Cracks in The Foundation

By: Owen Hewitt, TN

On May 11, a crack was found in the foundation of the Hernando De Soto bridge during a routine inspection. The crack led to the complete closure of the bridge to traffic, and caused a backlog of ships, as passing under the bridge was also deemed unsafe. 

The bridge spans the Mississippi River between Memphis, Tennessee and West Memphis, Arkansas and sees an estimated 45,000 vehicles a day, with a quarter of that number being commercial vehicles according to the Tennessee Department of Transportation. An estimated 350 billion dollars of goods cross the bridge annually. The closing of the bridge caused all trucks and cars using Interstate 40 – which goes from California to North Carolina – to reroute: which in turn caused delays in many different supply chains.

According to CNN, at one point more than 700 barges were waiting to travel under the bridge. The space under the bridge has since been opened to naval travel, but the bridge itself remains closed – and the timetable for its reopening is yet to be established. 

The crack in the bridge comes as debates over infrastructure take the national stage. Infrastructure, a central part of President Biden’s election platform, has been pushed by the administration since the President’s early days in office. Currently, a large package of infrastructure-related legislation is being debated in the senate, where it faces challenges from Republicans and some moderate Democrats who say the bill is too broad, expanding the definition of infrastructure outside of its original boundaries.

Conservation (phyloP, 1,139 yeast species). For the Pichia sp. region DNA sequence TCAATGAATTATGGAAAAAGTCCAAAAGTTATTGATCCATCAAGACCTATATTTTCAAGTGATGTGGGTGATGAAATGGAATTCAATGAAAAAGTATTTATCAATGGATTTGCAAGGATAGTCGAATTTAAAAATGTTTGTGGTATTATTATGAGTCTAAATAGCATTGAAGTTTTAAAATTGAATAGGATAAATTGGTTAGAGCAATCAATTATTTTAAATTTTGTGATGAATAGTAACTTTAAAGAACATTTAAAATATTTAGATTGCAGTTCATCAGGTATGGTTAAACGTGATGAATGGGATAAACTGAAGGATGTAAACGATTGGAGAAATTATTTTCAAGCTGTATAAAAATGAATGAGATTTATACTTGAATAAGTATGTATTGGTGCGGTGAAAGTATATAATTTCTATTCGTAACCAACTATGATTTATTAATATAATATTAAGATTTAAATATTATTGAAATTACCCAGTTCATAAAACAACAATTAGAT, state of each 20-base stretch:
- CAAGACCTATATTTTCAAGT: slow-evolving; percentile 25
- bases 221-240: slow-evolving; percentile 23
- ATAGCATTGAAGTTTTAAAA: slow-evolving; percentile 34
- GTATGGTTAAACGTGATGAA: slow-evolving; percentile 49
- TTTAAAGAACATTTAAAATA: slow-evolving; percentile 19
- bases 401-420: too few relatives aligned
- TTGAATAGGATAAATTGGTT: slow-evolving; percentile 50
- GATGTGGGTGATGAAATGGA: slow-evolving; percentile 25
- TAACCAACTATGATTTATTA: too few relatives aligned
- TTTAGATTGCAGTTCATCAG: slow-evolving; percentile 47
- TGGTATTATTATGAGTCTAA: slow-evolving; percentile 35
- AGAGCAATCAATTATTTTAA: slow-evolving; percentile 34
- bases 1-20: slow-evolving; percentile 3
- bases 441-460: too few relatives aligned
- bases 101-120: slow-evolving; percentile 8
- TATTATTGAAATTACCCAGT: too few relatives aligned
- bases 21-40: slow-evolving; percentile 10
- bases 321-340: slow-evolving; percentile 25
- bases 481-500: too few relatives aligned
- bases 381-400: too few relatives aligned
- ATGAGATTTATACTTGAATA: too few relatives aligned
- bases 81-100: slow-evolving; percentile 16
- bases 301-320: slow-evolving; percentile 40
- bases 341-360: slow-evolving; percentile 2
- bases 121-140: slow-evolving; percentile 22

Secretary of Transportation Pete Buttigieg visited Memphis in early June to inspect the crack in the bridge, as well as push the President’s message about the importance of updating the nation’s motorways proactively so emergency shutdowns like the one in Memphis can be avoided.

But as legislators on Capitol Hill debate over a national infrastructure plan, politicians and administrators in Tennessee are tasked with coming up with a solution to alleviate the stress now placed on the older bridge in Memphis, constructed in 1949. While some proposals center around mending the steel fracture, which according to private drone footage may have been present since 2016, others suggest that a better solution would involve constructing an entirely new bridge. 

The idea of a third bridge is not novel to the city of Memphis, as an extra crossing to alleviate some of the pressure on the city’s newer bridge has been suggested frequently in both local and statewide legislatures. But now, as one of the city’s main commercial arteries has failed, the once fringe idea of a third bridge has begun to pick up steam in the city. 

Third bridge or not, it’s estimated that the crack in the Hernando De Soto bridge may take anywhere from six months to three years to fix. In that time it remains to be seen if the foundation of the nation’s infrastructure suffers any further fractures.